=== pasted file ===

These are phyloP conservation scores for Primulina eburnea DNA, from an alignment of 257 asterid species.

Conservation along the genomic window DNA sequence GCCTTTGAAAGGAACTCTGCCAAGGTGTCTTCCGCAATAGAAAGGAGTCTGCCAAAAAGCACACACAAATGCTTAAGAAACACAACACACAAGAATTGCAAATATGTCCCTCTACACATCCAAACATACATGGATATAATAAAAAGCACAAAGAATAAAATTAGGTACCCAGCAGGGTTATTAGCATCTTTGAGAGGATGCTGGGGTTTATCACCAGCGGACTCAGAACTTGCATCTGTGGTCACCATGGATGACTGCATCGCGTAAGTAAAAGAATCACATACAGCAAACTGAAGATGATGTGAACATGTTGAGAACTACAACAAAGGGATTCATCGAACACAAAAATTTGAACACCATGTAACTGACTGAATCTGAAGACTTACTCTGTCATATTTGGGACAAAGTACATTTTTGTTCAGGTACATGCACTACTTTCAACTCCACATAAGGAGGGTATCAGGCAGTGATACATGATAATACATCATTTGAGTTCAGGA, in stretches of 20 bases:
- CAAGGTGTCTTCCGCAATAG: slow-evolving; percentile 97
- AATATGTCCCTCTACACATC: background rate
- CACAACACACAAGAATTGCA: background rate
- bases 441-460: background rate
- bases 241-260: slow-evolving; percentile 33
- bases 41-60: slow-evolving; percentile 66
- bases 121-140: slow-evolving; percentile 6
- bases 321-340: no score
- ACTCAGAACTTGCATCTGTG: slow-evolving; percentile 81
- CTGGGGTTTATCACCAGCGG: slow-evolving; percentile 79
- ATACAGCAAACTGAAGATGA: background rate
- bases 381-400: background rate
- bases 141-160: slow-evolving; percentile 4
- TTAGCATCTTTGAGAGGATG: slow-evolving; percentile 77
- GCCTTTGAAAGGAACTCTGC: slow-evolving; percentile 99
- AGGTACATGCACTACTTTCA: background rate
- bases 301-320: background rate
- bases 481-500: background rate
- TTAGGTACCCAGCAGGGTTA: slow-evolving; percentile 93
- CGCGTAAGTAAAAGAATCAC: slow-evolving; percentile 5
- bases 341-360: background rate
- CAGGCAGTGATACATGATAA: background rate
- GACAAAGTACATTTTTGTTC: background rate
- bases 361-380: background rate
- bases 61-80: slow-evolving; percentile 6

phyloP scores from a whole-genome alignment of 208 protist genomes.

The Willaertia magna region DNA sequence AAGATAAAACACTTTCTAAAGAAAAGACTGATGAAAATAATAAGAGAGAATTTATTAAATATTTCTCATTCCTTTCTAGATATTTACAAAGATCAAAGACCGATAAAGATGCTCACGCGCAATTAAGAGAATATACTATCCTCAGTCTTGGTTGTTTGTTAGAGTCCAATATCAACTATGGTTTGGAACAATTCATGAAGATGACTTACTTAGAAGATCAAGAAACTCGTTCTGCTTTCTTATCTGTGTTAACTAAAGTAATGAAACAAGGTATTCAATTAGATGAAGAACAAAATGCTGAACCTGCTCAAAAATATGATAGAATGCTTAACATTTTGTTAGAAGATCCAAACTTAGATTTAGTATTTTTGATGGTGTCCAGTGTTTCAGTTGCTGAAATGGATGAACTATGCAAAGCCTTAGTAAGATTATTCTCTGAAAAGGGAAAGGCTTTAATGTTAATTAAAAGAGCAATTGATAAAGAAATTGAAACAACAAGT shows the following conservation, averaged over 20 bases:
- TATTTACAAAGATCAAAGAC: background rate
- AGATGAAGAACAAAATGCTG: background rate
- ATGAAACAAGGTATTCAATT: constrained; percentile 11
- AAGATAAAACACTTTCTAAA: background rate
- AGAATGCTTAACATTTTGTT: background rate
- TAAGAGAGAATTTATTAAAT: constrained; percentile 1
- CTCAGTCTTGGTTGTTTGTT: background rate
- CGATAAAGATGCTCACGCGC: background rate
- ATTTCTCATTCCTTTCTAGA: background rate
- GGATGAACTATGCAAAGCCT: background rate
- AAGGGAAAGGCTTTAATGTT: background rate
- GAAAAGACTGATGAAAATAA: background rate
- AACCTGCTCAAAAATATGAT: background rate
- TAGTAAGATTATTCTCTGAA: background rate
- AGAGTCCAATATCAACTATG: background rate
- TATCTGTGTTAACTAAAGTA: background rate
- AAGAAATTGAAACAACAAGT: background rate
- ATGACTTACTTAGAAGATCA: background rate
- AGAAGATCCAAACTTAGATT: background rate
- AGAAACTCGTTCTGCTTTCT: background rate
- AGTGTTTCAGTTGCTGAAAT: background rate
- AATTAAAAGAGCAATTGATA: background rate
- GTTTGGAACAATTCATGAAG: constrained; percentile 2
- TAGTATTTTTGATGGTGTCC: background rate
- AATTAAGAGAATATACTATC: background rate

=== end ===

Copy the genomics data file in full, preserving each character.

These are phyloP conservation scores for Primulina eburnea DNA, from an alignment of 257 asterid species.

Conservation along the genomic window DNA sequence GCCTTTGAAAGGAACTCTGCCAAGGTGTCTTCCGCAATAGAAAGGAGTCTGCCAAAAAGCACACACAAATGCTTAAGAAACACAACACACAAGAATTGCAAATATGTCCCTCTACACATCCAAACATACATGGATATAATAAAAAGCACAAAGAATAAAATTAGGTACCCAGCAGGGTTATTAGCATCTTTGAGAGGATGCTGGGGTTTATCACCAGCGGACTCAGAACTTGCATCTGTGGTCACCATGGATGACTGCATCGCGTAAGTAAAAGAATCACATACAGCAAACTGAAGATGATGTGAACATGTTGAGAACTACAACAAAGGGATTCATCGAACACAAAAATTTGAACACCATGTAACTGACTGAATCTGAAGACTTACTCTGTCATATTTGGGACAAAGTACATTTTTGTTCAGGTACATGCACTACTTTCAACTCCACATAAGGAGGGTATCAGGCAGTGATACATGATAATACATCATTTGAGTTCAGGA, in stretches of 20 bases:
- CAAGGTGTCTTCCGCAATAG: slow-evolving; percentile 97
- AATATGTCCCTCTACACATC: background rate
- CACAACACACAAGAATTGCA: background rate
- bases 441-460: background rate
- bases 241-260: slow-evolving; percentile 33
- bases 41-60: slow-evolving; percentile 66
- bases 121-140: slow-evolving; percentile 6
- bases 321-340: no score
- ACTCAGAACTTGCATCTGTG: slow-evolving; percentile 81
- CTGGGGTTTATCACCAGCGG: slow-evolving; percentile 79
- ATACAGCAAACTGAAGATGA: background rate
- bases 381-400: background rate
- bases 141-160: slow-evolving; percentile 4
- TTAGCATCTTTGAGAGGATG: slow-evolving; percentile 77
- GCCTTTGAAAGGAACTCTGC: slow-evolving; percentile 99
- AGGTACATGCACTACTTTCA: background rate
- bases 301-320: background rate
- bases 481-500: background rate
- TTAGGTACCCAGCAGGGTTA: slow-evolving; percentile 93
- CGCGTAAGTAAAAGAATCAC: slow-evolving; percentile 5
- bases 341-360: background rate
- CAGGCAGTGATACATGATAA: background rate
- GACAAAGTACATTTTTGTTC: background rate
- bases 361-380: background rate
- bases 61-80: slow-evolving; percentile 6

phyloP scores from a whole-genome alignment of 208 protist genomes.

The Willaertia magna region DNA sequence AAGATAAAACACTTTCTAAAGAAAAGACTGATGAAAATAATAAGAGAGAATTTATTAAATATTTCTCATTCCTTTCTAGATATTTACAAAGATCAAAGACCGATAAAGATGCTCACGCGCAATTAAGAGAATATACTATCCTCAGTCTTGGTTGTTTGTTAGAGTCCAATATCAACTATGGTTTGGAACAATTCATGAAGATGACTTACTTAGAAGATCAAGAAACTCGTTCTGCTTTCTTATCTGTGTTAACTAAAGTAATGAAACAAGGTATTCAATTAGATGAAGAACAAAATGCTGAACCTGCTCAAAAATATGATAGAATGCTTAACATTTTGTTAGAAGATCCAAACTTAGATTTAGTATTTTTGATGGTGTCCAGTGTTTCAGTTGCTGAAATGGATGAACTATGCAAAGCCTTAGTAAGATTATTCTCTGAAAAGGGAAAGGCTTTAATGTTAATTAAAAGAGCAATTGATAAAGAAATTGAAACAACAAGT shows the following conservation, averaged over 20 bases:
- TATTTACAAAGATCAAAGAC: background rate
- AGATGAAGAACAAAATGCTG: background rate
- ATGAAACAAGGTATTCAATT: constrained; percentile 11
- AAGATAAAACACTTTCTAAA: background rate
- AGAATGCTTAACATTTTGTT: background rate
- TAAGAGAGAATTTATTAAAT: constrained; percentile 1
- CTCAGTCTTGGTTGTTTGTT: background rate
- CGATAAAGATGCTCACGCGC: background rate
- ATTTCTCATTCCTTTCTAGA: background rate
- GGATGAACTATGCAAAGCCT: background rate
- AAGGGAAAGGCTTTAATGTT: background rate
- GAAAAGACTGATGAAAATAA: background rate
- AACCTGCTCAAAAATATGAT: background rate
- TAGTAAGATTATTCTCTGAA: background rate
- AGAGTCCAATATCAACTATG: background rate
- TATCTGTGTTAACTAAAGTA: background rate
- AAGAAATTGAAACAACAAGT: background rate
- ATGACTTACTTAGAAGATCA: background rate
- AGAAGATCCAAACTTAGATT: background rate
- AGAAACTCGTTCTGCTTTCT: background rate
- AGTGTTTCAGTTGCTGAAAT: background rate
- AATTAAAAGAGCAATTGATA: background rate
- GTTTGGAACAATTCATGAAG: constrained; percentile 2
- TAGTATTTTTGATGGTGTCC: background rate
- AATTAAGAGAATATACTATC: background rate